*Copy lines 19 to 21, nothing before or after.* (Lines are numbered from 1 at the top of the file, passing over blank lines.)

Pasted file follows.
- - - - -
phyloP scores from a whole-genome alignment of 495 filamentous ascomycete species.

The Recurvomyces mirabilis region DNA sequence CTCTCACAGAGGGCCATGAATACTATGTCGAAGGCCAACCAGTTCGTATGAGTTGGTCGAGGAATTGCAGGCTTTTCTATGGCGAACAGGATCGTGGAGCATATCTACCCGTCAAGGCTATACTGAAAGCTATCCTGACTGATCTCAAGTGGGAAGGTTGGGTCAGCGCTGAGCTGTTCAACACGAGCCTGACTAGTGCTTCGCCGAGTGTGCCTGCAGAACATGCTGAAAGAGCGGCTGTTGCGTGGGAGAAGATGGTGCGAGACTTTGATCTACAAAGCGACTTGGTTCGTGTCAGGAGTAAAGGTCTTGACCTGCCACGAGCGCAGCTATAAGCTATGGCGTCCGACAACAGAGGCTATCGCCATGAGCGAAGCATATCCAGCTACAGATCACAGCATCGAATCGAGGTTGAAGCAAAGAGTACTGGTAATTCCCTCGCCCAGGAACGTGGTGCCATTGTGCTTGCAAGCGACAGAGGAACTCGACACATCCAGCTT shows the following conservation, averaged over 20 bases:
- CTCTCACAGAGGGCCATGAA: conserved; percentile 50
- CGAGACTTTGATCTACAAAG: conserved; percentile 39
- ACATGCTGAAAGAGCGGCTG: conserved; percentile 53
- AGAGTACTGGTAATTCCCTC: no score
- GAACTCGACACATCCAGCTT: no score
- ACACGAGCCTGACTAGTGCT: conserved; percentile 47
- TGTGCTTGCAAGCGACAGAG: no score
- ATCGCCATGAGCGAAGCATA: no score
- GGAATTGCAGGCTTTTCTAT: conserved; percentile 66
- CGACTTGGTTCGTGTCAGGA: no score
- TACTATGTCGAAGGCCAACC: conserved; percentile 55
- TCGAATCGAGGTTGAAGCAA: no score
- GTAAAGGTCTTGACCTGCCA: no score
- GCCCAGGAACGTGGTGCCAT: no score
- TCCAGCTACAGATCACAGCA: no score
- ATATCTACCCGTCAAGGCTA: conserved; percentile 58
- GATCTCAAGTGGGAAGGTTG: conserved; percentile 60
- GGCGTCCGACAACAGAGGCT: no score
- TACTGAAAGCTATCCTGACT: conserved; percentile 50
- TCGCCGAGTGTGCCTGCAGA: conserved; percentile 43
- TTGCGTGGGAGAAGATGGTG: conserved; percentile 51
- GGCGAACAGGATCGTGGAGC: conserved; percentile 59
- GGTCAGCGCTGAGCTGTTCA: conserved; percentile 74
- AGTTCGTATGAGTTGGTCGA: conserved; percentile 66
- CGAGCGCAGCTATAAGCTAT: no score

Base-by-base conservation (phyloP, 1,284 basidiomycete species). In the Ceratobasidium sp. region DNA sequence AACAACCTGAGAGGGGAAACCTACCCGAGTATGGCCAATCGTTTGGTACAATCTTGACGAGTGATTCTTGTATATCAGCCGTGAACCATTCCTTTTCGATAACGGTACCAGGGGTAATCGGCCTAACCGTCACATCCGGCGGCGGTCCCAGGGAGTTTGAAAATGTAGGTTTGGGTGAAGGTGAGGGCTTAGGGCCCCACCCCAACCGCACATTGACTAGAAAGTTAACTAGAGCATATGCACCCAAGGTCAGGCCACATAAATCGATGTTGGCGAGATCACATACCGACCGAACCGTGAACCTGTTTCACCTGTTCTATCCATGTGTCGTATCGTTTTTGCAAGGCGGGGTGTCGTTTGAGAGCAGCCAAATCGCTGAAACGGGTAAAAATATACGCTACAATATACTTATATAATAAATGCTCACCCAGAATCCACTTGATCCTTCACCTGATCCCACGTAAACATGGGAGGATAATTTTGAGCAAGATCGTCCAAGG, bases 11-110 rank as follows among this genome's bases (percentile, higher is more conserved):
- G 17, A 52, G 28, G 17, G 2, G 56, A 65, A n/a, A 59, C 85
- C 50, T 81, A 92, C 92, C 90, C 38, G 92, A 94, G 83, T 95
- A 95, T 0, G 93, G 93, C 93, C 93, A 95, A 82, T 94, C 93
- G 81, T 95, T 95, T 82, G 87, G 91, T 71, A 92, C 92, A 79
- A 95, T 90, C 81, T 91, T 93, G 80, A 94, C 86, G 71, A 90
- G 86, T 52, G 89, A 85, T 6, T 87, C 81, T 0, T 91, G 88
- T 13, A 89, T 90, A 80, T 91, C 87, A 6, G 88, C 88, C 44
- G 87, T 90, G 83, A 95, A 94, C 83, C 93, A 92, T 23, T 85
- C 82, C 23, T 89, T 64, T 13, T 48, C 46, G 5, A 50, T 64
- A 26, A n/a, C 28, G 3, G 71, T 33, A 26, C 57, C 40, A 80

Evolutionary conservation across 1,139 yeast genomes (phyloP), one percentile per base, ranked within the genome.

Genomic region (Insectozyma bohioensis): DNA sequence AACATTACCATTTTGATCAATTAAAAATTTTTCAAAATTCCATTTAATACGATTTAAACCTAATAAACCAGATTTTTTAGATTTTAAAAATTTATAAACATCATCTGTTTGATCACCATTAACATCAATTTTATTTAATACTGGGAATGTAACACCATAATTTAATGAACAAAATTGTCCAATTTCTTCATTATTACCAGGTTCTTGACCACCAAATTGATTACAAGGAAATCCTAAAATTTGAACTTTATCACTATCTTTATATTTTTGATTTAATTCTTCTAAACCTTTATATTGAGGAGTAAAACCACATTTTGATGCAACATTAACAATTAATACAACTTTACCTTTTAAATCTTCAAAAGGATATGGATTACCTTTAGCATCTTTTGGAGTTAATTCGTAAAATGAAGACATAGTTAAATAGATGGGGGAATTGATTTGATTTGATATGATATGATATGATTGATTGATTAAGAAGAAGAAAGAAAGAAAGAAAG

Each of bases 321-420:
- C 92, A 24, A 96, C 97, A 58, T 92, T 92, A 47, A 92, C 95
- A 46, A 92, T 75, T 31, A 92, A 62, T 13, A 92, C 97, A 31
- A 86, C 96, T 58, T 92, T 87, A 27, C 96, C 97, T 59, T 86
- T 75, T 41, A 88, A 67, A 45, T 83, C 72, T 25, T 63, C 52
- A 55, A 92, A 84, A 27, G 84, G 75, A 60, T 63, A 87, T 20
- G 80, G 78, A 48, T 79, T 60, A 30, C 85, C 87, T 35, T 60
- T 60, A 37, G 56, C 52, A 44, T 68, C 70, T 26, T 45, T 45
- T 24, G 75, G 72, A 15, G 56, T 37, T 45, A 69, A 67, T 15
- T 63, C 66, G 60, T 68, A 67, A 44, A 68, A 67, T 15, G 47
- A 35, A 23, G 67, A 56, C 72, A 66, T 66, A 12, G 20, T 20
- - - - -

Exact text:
- GATCTCAAGTGGGAAGGTTG: conserved; percentile 60
- GGCGTCCGACAACAGAGGCT: no score
- TACTGAAAGCTATCCTGACT: conserved; percentile 50